We
used
a
focused
XFEL
beam
at
a
photon
energy
of
10
keV,
which
has
a
sufficient
power
density
to
study
ablation
phenomena.
We
designed
and
installed
a
dedicated
experimental
chamber
for
the
precise
alignment
of
the
position
and
incident
angle
of
the
samples.
We
used
uncoated
silicon
and
Si0
2
substrates,
as
well
as
the
metal
(platinum
and
rhodium)
coating
on
these
substrates,
which
are
widely
used
for
X-ray
optics
as
samples.
We
performed
irradiation
studies
on
a
single
shot
and
for
a
normal
incidence
condition.
2.
Experiment
The
experiments
were
carried
out
at
beamline
3
(BL3)
of
the
SACLA
[3].
During
the
experiments,
SACLA
was
operated
at
a
mean
pulse
energy
of
130
pd,
a
pulse
duration
of
20
fs
[18],
and
a
pulse
repetition
rate
of
10
Hz.
The
X-ray
photon
energy
was
chosen
to
be
10
keV.
The
unwanted
contamination
of
higher-order
harmonics
and
gamma-rays
were
suppressed
using
a
double-mirror
system
in
the
optics
hutch.
The
XFEL
light
was
focused
down
to
a
diameter
of
1
gm
(FWIIM)
using
the
mirror
system
[19]
that
consists
of
two
carbon-coated
elliptical
mirrors
in
a
Kirkpatrick—Baez
configuration.
The
focusing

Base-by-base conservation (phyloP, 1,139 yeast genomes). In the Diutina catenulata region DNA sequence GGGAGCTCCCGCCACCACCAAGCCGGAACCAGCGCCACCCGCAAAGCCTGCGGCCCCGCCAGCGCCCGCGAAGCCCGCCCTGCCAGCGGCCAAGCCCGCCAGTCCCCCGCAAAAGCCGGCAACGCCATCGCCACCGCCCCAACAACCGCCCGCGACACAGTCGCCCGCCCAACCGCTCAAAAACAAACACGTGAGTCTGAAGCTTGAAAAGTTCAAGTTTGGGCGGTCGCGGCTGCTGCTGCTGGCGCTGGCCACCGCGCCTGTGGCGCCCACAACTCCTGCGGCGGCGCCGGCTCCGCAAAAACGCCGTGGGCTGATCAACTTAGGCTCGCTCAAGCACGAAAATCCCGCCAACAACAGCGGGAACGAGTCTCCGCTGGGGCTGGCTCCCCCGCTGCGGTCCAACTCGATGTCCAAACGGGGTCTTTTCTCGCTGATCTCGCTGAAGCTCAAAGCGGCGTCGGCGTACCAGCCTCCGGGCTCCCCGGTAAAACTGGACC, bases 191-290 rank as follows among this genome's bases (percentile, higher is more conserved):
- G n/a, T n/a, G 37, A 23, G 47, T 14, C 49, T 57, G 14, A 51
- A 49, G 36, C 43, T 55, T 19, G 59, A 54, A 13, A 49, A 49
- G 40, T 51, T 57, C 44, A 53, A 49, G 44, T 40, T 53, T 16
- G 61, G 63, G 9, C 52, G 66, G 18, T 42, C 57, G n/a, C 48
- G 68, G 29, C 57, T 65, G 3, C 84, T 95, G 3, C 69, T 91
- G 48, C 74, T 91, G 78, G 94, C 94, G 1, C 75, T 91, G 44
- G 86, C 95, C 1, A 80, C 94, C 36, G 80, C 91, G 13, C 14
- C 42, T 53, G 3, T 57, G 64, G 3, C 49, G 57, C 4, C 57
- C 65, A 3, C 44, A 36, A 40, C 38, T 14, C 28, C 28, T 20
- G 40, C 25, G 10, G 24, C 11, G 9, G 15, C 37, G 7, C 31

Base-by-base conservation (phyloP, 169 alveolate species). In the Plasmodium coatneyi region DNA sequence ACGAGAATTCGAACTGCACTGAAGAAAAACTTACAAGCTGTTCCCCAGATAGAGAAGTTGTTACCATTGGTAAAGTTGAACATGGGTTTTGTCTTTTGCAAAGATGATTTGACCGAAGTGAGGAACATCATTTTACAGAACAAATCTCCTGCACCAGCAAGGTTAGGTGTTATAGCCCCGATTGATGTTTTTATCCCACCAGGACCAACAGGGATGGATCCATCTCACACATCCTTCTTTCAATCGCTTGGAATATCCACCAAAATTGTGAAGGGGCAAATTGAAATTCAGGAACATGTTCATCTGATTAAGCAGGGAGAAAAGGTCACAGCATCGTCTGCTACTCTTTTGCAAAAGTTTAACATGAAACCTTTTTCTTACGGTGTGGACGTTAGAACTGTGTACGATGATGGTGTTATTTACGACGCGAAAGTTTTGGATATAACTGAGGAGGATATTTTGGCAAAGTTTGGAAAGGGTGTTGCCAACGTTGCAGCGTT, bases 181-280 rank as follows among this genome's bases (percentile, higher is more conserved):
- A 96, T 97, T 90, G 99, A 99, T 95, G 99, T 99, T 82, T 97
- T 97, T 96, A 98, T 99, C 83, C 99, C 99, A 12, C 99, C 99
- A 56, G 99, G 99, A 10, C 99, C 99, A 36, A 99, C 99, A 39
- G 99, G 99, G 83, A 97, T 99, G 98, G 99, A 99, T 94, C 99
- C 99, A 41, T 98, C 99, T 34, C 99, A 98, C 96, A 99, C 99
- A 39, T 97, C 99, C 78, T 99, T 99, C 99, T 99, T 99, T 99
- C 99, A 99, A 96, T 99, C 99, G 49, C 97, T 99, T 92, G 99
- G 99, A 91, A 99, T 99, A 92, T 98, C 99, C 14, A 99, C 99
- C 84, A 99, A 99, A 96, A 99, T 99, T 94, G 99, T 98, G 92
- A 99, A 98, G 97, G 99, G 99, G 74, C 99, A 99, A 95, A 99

mirror
system
was
located
115
m
downstream
from
the
exit
of
the
fmal
undulator.
An
irradiation
chamber
was
designed
and
installed
at
the
focal
point
of
the
focusing
mirror
system,
as
shown
in
Fig.
1(a).
The
samples
were
mounted
on
high
precision
stages
at
a
motion
range
of
50
mm
in
the
vertical
and
horizontal
directions
perpendicular
to
the
optical
axis,
as
well
as
at
15
mm
along
the
optical
axis,
as
shown
in
Figs.
1(b)
and
1(c).
A
rotation
stage
was
used
for
adjusting
the
incident
angle,
the
motion
range
of
which
is
from
—10
to
+
100
degrees.
The
stage
specifications
are
summarized
in
Table
1.
The
surface
of
the
samples
is
monitored
by
an
optical
microscope
at
an
angle
of
30
degrees
for
the
normal
incidence
condition,
and
at
an
angle
of
90
degrees
for
the
grazing
incidence
condition,
as
shown
in
Fig.
1(a).
A
knife-edge
scanning
method
was
used
for
measuring
the
profile
of
the
focused
beam.
The
excellent
pointing
stability
of
the
XFEL
light
from
SACLA
made
it
possible
to
accurately
evaluate
the
beam
profile
and
the
irradiation
area.
#187880
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2013;
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22
May
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accepted
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May
2013;
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20
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(C)
2013
OSA
1
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2013